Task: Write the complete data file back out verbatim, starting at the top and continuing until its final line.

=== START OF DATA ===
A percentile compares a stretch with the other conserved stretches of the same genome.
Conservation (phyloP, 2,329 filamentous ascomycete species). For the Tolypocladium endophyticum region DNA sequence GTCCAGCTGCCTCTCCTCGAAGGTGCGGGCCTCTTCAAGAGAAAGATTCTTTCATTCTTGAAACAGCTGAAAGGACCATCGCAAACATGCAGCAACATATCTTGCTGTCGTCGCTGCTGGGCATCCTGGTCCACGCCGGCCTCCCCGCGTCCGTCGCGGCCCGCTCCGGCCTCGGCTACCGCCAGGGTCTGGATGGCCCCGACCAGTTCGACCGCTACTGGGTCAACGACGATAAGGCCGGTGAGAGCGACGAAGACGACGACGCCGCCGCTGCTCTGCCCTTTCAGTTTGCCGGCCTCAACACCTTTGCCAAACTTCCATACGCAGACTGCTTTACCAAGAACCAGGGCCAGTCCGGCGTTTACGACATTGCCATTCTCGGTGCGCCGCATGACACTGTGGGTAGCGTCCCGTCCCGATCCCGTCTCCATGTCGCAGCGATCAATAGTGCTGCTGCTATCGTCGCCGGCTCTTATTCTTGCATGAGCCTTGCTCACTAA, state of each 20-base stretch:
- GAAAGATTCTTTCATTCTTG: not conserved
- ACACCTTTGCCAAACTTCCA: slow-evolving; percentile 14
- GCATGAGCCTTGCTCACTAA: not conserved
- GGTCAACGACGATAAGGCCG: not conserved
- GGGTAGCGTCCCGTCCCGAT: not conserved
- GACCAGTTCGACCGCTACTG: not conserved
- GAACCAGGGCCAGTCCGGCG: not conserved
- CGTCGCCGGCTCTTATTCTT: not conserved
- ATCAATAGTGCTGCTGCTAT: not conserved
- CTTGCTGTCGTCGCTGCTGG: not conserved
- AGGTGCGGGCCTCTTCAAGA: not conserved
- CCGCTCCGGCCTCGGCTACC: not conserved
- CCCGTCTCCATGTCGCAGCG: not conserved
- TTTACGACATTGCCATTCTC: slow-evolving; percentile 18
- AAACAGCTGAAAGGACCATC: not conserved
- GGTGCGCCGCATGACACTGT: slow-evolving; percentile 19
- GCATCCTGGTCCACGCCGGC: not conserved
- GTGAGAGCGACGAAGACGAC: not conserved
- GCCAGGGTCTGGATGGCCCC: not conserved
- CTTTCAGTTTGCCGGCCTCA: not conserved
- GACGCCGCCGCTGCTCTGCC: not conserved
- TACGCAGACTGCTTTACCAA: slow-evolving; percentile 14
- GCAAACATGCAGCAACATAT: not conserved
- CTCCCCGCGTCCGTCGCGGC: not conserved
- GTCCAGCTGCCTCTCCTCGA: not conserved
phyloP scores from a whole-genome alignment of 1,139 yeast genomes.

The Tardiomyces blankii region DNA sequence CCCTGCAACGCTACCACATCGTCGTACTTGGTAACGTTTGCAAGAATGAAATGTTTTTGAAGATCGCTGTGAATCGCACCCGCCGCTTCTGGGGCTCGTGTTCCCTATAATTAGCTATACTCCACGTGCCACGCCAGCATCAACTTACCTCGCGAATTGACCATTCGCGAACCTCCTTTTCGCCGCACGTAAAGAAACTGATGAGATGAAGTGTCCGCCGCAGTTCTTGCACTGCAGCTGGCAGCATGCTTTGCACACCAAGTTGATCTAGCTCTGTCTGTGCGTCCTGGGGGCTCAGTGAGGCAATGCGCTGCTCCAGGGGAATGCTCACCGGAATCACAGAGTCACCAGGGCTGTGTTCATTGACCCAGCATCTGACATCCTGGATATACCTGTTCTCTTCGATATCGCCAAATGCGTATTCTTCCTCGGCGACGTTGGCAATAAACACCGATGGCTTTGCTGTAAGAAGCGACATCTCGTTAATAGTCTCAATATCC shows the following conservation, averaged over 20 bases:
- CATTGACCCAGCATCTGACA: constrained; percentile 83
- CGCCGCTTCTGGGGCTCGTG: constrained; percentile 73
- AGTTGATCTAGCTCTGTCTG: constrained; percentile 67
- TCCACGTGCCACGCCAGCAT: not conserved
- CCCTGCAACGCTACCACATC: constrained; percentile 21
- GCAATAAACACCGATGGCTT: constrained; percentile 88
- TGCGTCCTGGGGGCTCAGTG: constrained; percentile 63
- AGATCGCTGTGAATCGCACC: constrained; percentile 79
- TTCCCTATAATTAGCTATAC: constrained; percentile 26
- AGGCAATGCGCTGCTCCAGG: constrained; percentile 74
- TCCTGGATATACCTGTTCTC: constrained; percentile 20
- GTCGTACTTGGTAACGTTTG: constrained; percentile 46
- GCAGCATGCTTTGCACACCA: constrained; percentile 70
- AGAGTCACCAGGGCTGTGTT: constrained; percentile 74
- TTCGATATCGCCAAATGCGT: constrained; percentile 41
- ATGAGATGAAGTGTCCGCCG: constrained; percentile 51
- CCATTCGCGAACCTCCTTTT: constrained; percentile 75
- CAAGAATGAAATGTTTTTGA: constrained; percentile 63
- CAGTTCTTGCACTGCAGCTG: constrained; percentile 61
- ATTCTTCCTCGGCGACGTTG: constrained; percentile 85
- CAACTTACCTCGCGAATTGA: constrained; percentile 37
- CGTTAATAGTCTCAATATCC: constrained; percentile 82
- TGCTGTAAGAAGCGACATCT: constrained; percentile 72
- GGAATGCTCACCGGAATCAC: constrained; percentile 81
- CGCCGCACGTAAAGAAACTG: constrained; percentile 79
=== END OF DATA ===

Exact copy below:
A percentile compares a stretch with the other conserved stretches of the same genome.
Conservation (phyloP, 2,329 filamentous ascomycete species). For the Tolypocladium endophyticum region DNA sequence GTCCAGCTGCCTCTCCTCGAAGGTGCGGGCCTCTTCAAGAGAAAGATTCTTTCATTCTTGAAACAGCTGAAAGGACCATCGCAAACATGCAGCAACATATCTTGCTGTCGTCGCTGCTGGGCATCCTGGTCCACGCCGGCCTCCCCGCGTCCGTCGCGGCCCGCTCCGGCCTCGGCTACCGCCAGGGTCTGGATGGCCCCGACCAGTTCGACCGCTACTGGGTCAACGACGATAAGGCCGGTGAGAGCGACGAAGACGACGACGCCGCCGCTGCTCTGCCCTTTCAGTTTGCCGGCCTCAACACCTTTGCCAAACTTCCATACGCAGACTGCTTTACCAAGAACCAGGGCCAGTCCGGCGTTTACGACATTGCCATTCTCGGTGCGCCGCATGACACTGTGGGTAGCGTCCCGTCCCGATCCCGTCTCCATGTCGCAGCGATCAATAGTGCTGCTGCTATCGTCGCCGGCTCTTATTCTTGCATGAGCCTTGCTCACTAA, state of each 20-base stretch:
- GAAAGATTCTTTCATTCTTG: not conserved
- ACACCTTTGCCAAACTTCCA: slow-evolving; percentile 14
- GCATGAGCCTTGCTCACTAA: not conserved
- GGTCAACGACGATAAGGCCG: not conserved
- GGGTAGCGTCCCGTCCCGAT: not conserved
- GACCAGTTCGACCGCTACTG: not conserved
- GAACCAGGGCCAGTCCGGCG: not conserved
- CGTCGCCGGCTCTTATTCTT: not conserved
- ATCAATAGTGCTGCTGCTAT: not conserved
- CTTGCTGTCGTCGCTGCTGG: not conserved
- AGGTGCGGGCCTCTTCAAGA: not conserved
- CCGCTCCGGCCTCGGCTACC: not conserved
- CCCGTCTCCATGTCGCAGCG: not conserved
- TTTACGACATTGCCATTCTC: slow-evolving; percentile 18
- AAACAGCTGAAAGGACCATC: not conserved
- GGTGCGCCGCATGACACTGT: slow-evolving; percentile 19
- GCATCCTGGTCCACGCCGGC: not conserved
- GTGAGAGCGACGAAGACGAC: not conserved
- GCCAGGGTCTGGATGGCCCC: not conserved
- CTTTCAGTTTGCCGGCCTCA: not conserved
- GACGCCGCCGCTGCTCTGCC: not conserved
- TACGCAGACTGCTTTACCAA: slow-evolving; percentile 14
- GCAAACATGCAGCAACATAT: not conserved
- CTCCCCGCGTCCGTCGCGGC: not conserved
- GTCCAGCTGCCTCTCCTCGA: not conserved
phyloP scores from a whole-genome alignment of 1,139 yeast genomes.

The Tardiomyces blankii region DNA sequence CCCTGCAACGCTACCACATCGTCGTACTTGGTAACGTTTGCAAGAATGAAATGTTTTTGAAGATCGCTGTGAATCGCACCCGCCGCTTCTGGGGCTCGTGTTCCCTATAATTAGCTATACTCCACGTGCCACGCCAGCATCAACTTACCTCGCGAATTGACCATTCGCGAACCTCCTTTTCGCCGCACGTAAAGAAACTGATGAGATGAAGTGTCCGCCGCAGTTCTTGCACTGCAGCTGGCAGCATGCTTTGCACACCAAGTTGATCTAGCTCTGTCTGTGCGTCCTGGGGGCTCAGTGAGGCAATGCGCTGCTCCAGGGGAATGCTCACCGGAATCACAGAGTCACCAGGGCTGTGTTCATTGACCCAGCATCTGACATCCTGGATATACCTGTTCTCTTCGATATCGCCAAATGCGTATTCTTCCTCGGCGACGTTGGCAATAAACACCGATGGCTTTGCTGTAAGAAGCGACATCTCGTTAATAGTCTCAATATCC shows the following conservation, averaged over 20 bases:
- CATTGACCCAGCATCTGACA: constrained; percentile 83
- CGCCGCTTCTGGGGCTCGTG: constrained; percentile 73
- AGTTGATCTAGCTCTGTCTG: constrained; percentile 67
- TCCACGTGCCACGCCAGCAT: not conserved
- CCCTGCAACGCTACCACATC: constrained; percentile 21
- GCAATAAACACCGATGGCTT: constrained; percentile 88
- TGCGTCCTGGGGGCTCAGTG: constrained; percentile 63
- AGATCGCTGTGAATCGCACC: constrained; percentile 79
- TTCCCTATAATTAGCTATAC: constrained; percentile 26
- AGGCAATGCGCTGCTCCAGG: constrained; percentile 74
- TCCTGGATATACCTGTTCTC: constrained; percentile 20
- GTCGTACTTGGTAACGTTTG: constrained; percentile 46
- GCAGCATGCTTTGCACACCA: constrained; percentile 70
- AGAGTCACCAGGGCTGTGTT: constrained; percentile 74
- TTCGATATCGCCAAATGCGT: constrained; percentile 41
- ATGAGATGAAGTGTCCGCCG: constrained; percentile 51
- CCATTCGCGAACCTCCTTTT: constrained; percentile 75
- CAAGAATGAAATGTTTTTGA: constrained; percentile 63
- CAGTTCTTGCACTGCAGCTG: constrained; percentile 61
- ATTCTTCCTCGGCGACGTTG: constrained; percentile 85
- CAACTTACCTCGCGAATTGA: constrained; percentile 37
- CGTTAATAGTCTCAATATCC: constrained; percentile 82
- TGCTGTAAGAAGCGACATCT: constrained; percentile 72
- GGAATGCTCACCGGAATCAC: constrained; percentile 81
- CGCCGCACGTAAAGAAACTG: constrained; percentile 79